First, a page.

Texas ammonium nitrate facilities website online by November

30 September 2013 22:54  [Source: ICIS news]

HOUSTON (ICIS)--In an effort to raise public awareness, the State Fire Marshal Office (SFMO) is launching an online map by November that will list fertilizer facilities in Texas that are either producing or holding ammonium nitrate in volumes of 10,000lb (4,500kg) or more, the agency said on Monday.

Following the 17 April blast at West Fertilizers in West, Texas, which killed 14 and injured 200, the state agency has been trying to make an effort to ensure there is not a repeat of the deadly accident.

In the aftermath, state officials were criticised over what was perceived as a lack of oversight of facilities and plants that are involved with handling volatile chemicals and fertilizers.

The SFMO said the first step was to identify all similar facilities that had ammonium nitrate, and it discovered that there are 115 locations that had met the threshold of 10,000lb or more of the fertilizer product. Combining various data, the agency is putting the final touches on an online site, where users can type a zip code and retrieve an icon showing if a facility is located within that region.

SFMO spokesperson Rachel Moreno said if the icon appears, then users can click on it and be provided information that will allow them to contact their local fire department. The name of the operation and its address will not appear or be included primarily as a safeguard against the information being used by those who could possible perpetrate criminal activity.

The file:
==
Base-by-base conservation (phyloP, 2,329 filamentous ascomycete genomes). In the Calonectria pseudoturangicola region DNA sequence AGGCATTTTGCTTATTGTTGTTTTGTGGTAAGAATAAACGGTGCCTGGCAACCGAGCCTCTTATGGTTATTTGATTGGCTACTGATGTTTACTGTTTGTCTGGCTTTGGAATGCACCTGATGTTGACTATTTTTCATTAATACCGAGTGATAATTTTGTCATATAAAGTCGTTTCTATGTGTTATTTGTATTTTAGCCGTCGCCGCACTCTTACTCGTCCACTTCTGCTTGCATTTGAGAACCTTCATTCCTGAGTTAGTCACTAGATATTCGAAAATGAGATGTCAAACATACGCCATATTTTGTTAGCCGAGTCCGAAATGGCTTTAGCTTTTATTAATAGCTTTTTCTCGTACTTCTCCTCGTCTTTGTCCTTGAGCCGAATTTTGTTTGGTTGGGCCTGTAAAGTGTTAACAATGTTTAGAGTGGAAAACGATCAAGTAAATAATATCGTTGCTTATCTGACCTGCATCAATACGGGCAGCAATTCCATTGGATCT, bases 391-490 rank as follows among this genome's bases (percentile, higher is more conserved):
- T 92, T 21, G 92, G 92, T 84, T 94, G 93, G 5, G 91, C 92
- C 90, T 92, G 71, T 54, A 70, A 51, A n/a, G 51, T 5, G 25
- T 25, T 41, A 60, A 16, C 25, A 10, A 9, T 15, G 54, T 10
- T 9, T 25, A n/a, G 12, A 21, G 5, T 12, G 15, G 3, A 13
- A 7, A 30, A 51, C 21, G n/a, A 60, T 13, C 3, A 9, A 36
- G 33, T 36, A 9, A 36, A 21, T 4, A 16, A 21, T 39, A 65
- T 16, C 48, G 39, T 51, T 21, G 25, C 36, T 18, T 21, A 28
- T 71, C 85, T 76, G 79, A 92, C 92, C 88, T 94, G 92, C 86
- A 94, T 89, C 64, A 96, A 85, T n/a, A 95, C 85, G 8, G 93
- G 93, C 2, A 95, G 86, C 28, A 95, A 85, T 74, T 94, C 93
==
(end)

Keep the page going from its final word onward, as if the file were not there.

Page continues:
“It draws a line between providing information to the public and giving information to those who might want to do bad things,” said Moreno. “What we are trying to do is make sure that this doesn’t happen again and that the communities know what is there and how to be prepared.”

Moreno said the work on the online site is roughly 98% completed, and it is expect to be launched on or before 1 November. She said in addition, the agency plans to start in December conducting visits with local first responders and government officials in the counties where the facilities are located to better prepare them for dealing with any emergencies.

There are 81 counties in Texas where these sessions will be held, and the agency hopes to complete this project by the end of 2014, Moreno said. The SFMO intends on giving insight and training on such topics as fire fighting techniques, blast zone estimates and how to generally increase public safety in the event of a fire or explosion involving ammonium nitrate.


By: Mark Milam



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